Two years ago, a few of us got together and rolled up our sleeves to make something great — not for ourselves, not to make money and not to be noticed.
Instead, we saw a problem on the horizon and came forward with the resources we had to do something within our power to make a positive difference. As designers and creatives who solve problems every day, we were about to tackle one of the biggest design challenges we’d face — designing positivity for Gippsland.
A few of our eager and inspiring readers may know the prologue. It was late in 2016 and, motivated by the recent announcement of the Hazelwood mine closure, we stepped forward at what I think was the first Gippsland Regional Assembly (a major forum that initiated dialogue on the next steps for the region) and crashed the party. Held at the Moe Racing Club, it was attended by Premier Daniel Andrews, several state ministers, many of the local government members and numerous other government and business leaders from the wider Gippsland community. Everyone who took their seat after the midway break was presented with a brochure announcing a new voice in the local media — Gippslandia had arrived.
The brochure read:
The newspaper isn’t right leaning, nor is it left, and it most certainly will not be down (there’ll be no negativity in these pages). Instead, Gippslandia will keep its outlook directed up — promoting stories of success and innovation, seeding ideas for positive change and spreading the upside of life in Gippsland.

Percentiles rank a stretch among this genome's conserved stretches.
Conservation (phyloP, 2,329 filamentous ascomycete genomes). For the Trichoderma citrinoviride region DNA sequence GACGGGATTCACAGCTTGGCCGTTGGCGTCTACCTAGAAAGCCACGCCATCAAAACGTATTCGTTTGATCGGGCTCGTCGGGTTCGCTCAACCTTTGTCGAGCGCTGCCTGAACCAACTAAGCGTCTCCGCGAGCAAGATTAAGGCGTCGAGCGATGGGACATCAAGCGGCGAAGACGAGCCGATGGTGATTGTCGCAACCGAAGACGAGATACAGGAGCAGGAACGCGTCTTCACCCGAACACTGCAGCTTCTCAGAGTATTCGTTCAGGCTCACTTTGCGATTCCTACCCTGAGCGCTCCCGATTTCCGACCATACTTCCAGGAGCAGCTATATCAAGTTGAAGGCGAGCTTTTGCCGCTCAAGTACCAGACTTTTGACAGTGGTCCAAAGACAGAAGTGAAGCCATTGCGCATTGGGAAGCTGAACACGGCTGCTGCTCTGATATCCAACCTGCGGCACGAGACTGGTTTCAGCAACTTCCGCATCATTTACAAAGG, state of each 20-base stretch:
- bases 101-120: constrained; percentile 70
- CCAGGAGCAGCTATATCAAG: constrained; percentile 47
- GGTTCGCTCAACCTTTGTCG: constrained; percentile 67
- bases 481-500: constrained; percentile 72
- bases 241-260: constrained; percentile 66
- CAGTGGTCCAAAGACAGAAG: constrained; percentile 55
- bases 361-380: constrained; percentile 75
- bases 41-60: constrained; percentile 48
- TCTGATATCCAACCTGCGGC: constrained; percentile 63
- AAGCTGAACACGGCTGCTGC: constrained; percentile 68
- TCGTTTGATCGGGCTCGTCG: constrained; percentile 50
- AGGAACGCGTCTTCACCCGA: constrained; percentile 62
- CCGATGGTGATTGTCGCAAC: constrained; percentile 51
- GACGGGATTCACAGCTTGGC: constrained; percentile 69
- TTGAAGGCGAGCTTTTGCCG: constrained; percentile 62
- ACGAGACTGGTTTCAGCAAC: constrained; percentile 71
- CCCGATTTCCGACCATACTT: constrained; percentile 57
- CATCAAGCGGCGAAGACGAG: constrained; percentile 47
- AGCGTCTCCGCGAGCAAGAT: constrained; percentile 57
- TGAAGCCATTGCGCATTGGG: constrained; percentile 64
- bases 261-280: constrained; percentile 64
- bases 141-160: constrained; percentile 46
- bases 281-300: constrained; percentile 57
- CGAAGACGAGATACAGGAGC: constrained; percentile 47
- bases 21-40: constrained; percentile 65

You are now reading our ninth edition and, over 60,000 copies later, we’re barely scratching the surface of all the good news to share. Not to mention that Gippsland is getting noticed. There’s an endless list of people playing their part to bring eyes, visitors and investment to the region, but at least we can say we’re on that list. I’m quite proud to be part of a team that saw a problem and decided not to just let it happen, but to put our hands up and do something about it. With Tim, Michael, my wonderful team at The View From Here and a host of other inspiring creatives and partners, we’re getting busy and doing that one cool thing we can do to help. This issue is all about acknowledging the great work of individuals and businesses who are picking up a line and getting busy doing what they do well. Each and every innovative, prosperous and forward-thinking group that is in operation in Gippsland is, in effect, helping pull the rope.
If I may, here is a short burst of overdue shoutouts — massive thanks and kudos to the incredibly generous local businesses who’ve supported Gippslandia from the start: ROPAN Financial Services, The Cape Kitchen, Gippsland Cosmetic Laser Clinic, Abbey Gardens and Millar Merrigan. I hope all of you reading this will jump online and hit their website, like their Facebook page, drop them an email, or better yet, give them some business! The same should be said for our other current partners: DFP Recruitment, Kingbuilt, West Gippsland Catchment Management Authority, Bank Australia and Traralgon Automotive Group. This paper is only in your hands because of their hard work in creating successful enterprises that can afford to generously support a magazine like ours. Thank you all for helping us do this.
Whatever side of the political coin you fall upon, I want to also acknowledge that all our local politicians, council members and workers, charities, community groups and business leaders across this region are all ultimately trying their best to help. Sure, you may disagree sometimes with the direction of their efforts, but in the spirit of constructive positivity, may we all be a little more patient with our comments on social media and see how we can work together.
As our original manifesto read:
Gippslandia aims to bring an air of positivity to the local media landscape. Yes, there may be events in our region that can frustrate us, but there are already plenty of forums to vent negativity — Gippslandia will endeavour not to be another one.